WHEREAS, on March 25, 2020, the New York City Commissioner of Health and Mental Hygiene (the “Department”) declared the existence of a public health emergency within the City to address the continuing threat posed by COVID-19 to the health and welfare of City residents, and such declaration and public health emergency continue to be in effect; and

WHEREAS, on November 26, 2021, the World Health Organization (“WHO”) declared the COVID B.1.1.529 variant, named Omicron, a variant of concern because it has a large number of mutations and evidence suggests an increased risk of reinfection and spread across the world, including to the United States and more transmissible subvariants of Omicron are currently circulating in NYC leading to increases in transmission; and

WHEREAS, on May 16, 2022 New York City is approaching “high” level of COVID-19 alert which represents high community spread and increasing pressure on the health care system. This is on the basis of three CDC COVID-19 community level indicators: new cases per 100,000 people in the last seven days, new admissions with COVID-19 per 100,000 people in the last seven days and percent of inpatient beds occupied by COVID-19 patients.

WHEREAS, COVID-19 infection is transmitted predominately by inhalation of respiratory droplets and particles, and studies show that face masks block the release of respiratory droplets into the environment and can also reduce the wearer’s exposure to droplets from others because COVID-19 viral particles spread between people more readily indoors and when people are closer together for longer periods of time indoors; and

WHEREAS, the WHO and the U.S. Centers for Disease Control and Prevention have advised all individuals to take measures to reduce their risk of COVID-19, especially the Delta and Omicron variants and subvariants, including proven public health and social measures such as wearing well-fitting masks, hand hygiene, physical distancing, improving ventilation of indoor spaces, avoiding crowded spaces, and getting vaccinated; and

WHEREAS, face masks are required on public transportation and in health care and congregate settings in New York State; and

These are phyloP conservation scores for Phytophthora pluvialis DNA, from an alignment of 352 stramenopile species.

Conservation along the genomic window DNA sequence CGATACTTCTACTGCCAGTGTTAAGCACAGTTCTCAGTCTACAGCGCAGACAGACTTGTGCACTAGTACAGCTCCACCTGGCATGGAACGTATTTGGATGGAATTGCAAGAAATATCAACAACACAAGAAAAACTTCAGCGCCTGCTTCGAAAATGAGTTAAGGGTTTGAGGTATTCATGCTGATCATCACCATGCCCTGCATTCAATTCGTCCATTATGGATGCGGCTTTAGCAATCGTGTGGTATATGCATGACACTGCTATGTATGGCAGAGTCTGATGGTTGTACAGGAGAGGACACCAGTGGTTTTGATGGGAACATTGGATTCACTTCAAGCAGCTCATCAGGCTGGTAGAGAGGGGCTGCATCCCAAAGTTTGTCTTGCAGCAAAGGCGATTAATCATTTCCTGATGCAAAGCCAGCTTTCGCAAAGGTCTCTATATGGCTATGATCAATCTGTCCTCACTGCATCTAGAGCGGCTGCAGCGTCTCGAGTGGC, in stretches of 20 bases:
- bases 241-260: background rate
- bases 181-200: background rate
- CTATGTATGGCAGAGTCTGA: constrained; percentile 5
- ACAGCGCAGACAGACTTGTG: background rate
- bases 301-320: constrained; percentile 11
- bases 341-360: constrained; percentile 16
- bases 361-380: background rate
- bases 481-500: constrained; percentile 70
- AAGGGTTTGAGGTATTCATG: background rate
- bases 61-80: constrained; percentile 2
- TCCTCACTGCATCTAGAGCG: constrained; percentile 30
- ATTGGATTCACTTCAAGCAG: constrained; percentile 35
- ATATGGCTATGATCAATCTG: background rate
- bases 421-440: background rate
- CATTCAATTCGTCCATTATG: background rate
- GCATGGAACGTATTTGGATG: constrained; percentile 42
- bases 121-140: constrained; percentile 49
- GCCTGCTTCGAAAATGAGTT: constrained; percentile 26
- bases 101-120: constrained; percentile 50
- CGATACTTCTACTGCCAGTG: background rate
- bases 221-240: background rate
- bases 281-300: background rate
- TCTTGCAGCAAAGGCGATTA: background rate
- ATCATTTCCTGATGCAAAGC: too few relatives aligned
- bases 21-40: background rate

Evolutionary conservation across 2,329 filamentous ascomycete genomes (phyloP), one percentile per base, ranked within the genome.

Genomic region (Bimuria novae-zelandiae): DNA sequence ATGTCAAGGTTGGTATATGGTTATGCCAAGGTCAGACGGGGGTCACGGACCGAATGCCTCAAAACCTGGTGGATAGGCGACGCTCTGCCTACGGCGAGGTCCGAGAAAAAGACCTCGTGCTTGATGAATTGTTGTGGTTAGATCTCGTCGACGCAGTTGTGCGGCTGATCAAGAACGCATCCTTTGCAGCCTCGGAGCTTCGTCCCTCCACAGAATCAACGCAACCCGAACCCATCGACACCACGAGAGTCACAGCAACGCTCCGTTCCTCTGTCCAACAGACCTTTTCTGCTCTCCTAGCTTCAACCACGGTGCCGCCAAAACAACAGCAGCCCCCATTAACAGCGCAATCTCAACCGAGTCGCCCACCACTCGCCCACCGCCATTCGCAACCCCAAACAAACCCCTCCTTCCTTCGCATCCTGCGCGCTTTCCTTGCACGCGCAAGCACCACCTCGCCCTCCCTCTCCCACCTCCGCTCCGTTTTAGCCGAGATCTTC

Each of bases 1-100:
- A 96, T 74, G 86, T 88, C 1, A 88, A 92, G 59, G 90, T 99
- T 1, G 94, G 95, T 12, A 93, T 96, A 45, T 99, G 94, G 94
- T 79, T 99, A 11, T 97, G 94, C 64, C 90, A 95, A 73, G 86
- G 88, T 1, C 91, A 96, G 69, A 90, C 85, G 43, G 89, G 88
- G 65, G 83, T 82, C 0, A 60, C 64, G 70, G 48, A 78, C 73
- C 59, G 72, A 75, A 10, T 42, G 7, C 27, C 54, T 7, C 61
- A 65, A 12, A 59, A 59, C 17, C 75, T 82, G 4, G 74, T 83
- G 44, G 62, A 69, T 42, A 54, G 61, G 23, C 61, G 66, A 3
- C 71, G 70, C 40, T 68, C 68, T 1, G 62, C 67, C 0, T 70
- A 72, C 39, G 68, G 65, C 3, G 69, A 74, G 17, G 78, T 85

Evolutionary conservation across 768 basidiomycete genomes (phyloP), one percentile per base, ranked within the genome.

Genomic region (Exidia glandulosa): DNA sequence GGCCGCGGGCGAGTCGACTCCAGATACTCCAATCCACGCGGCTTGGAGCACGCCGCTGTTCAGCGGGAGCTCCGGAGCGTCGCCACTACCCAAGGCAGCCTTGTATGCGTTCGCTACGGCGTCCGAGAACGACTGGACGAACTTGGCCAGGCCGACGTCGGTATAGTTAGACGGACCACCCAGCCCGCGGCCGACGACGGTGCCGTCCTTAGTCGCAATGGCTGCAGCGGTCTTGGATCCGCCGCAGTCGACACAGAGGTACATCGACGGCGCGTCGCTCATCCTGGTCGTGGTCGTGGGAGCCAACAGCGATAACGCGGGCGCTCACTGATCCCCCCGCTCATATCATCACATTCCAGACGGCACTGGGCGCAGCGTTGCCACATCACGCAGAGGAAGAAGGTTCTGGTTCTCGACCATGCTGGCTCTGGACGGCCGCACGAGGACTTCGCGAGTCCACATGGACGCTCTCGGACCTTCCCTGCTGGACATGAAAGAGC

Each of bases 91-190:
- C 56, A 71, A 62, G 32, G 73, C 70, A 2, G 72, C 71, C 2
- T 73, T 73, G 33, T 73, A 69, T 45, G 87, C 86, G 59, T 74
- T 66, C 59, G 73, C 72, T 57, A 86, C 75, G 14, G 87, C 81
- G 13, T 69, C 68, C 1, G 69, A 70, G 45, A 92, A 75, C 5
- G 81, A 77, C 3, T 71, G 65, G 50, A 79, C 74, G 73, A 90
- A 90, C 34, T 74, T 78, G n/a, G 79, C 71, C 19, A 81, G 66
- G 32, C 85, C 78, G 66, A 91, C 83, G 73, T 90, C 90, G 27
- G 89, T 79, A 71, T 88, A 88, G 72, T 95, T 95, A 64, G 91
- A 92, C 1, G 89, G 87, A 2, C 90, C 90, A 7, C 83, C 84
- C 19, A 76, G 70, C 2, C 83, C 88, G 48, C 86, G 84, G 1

1. All individuals, regardless of vaccination status or past COVID-19 infection, should wear a mask at all times when indoors and in a public setting, including at groceries, building lobbies, offices, stores, and other common or shared spaces where individuals may interact such as restrooms, hallways, elevators, and meeting rooms. This is particularly important in settings with people who may not be vaccinated or consistently wear masks, or where ventilation is poor. This advisory applies to all individuals in New York City over the age of two years who can medically tolerate wearing a mask.
  2. All masks should cover the nose and the mouth and rest snugly above the nose, below the mouth, and on the sides of the face. Higher-quality masks, such as KN95 and KF94 masks and N95 respirators, can offer an additional layer of protection. Wearing a cloth mask over a disposable
    mask and knotting the ear loops to tighten masks are additional techniques to improve fit and protection.
  3. Those who are at high risk of severe illness, are over 65, or are unvaccinated including children under the age of five who are not yet eligible for the COVID-19 vaccine should take additional precautions. These groups are at increased risk of hospitalization, severe illness, and possible long-term complications, and should always wear a mask in public indoor settings and crowded outdoor settings. Avoid crowded settings and non-essential gatherings, particularly if indoors.
  4. In addition, the impact of COVID-19 transmission is higher in settings with a high number of unvaccinated people; these include childcare facilities given that children under the age of five are not yet eligible for the COVID-19 vaccine. Even though COVID-19 is generally less dangerous for children, it can result in hospitalization, as well as Multisystem Inflammatory Syndrome in Children (MIS-C), long COVID, and possibly other long-term complications—which can occur even with only mild infection, including in children.
  5. The mask advisory does not apply in cases where an individual is actively performing an activity that cannot be done while wearing a face mask such as actively eating or drinking; is practicing or playing a competitive sport in the New York City Public School Athletic League or on a professional level; or is performing, including but not limited to playing music, delivering a speech to an audience seated at least six feet away, and acting in a theater.
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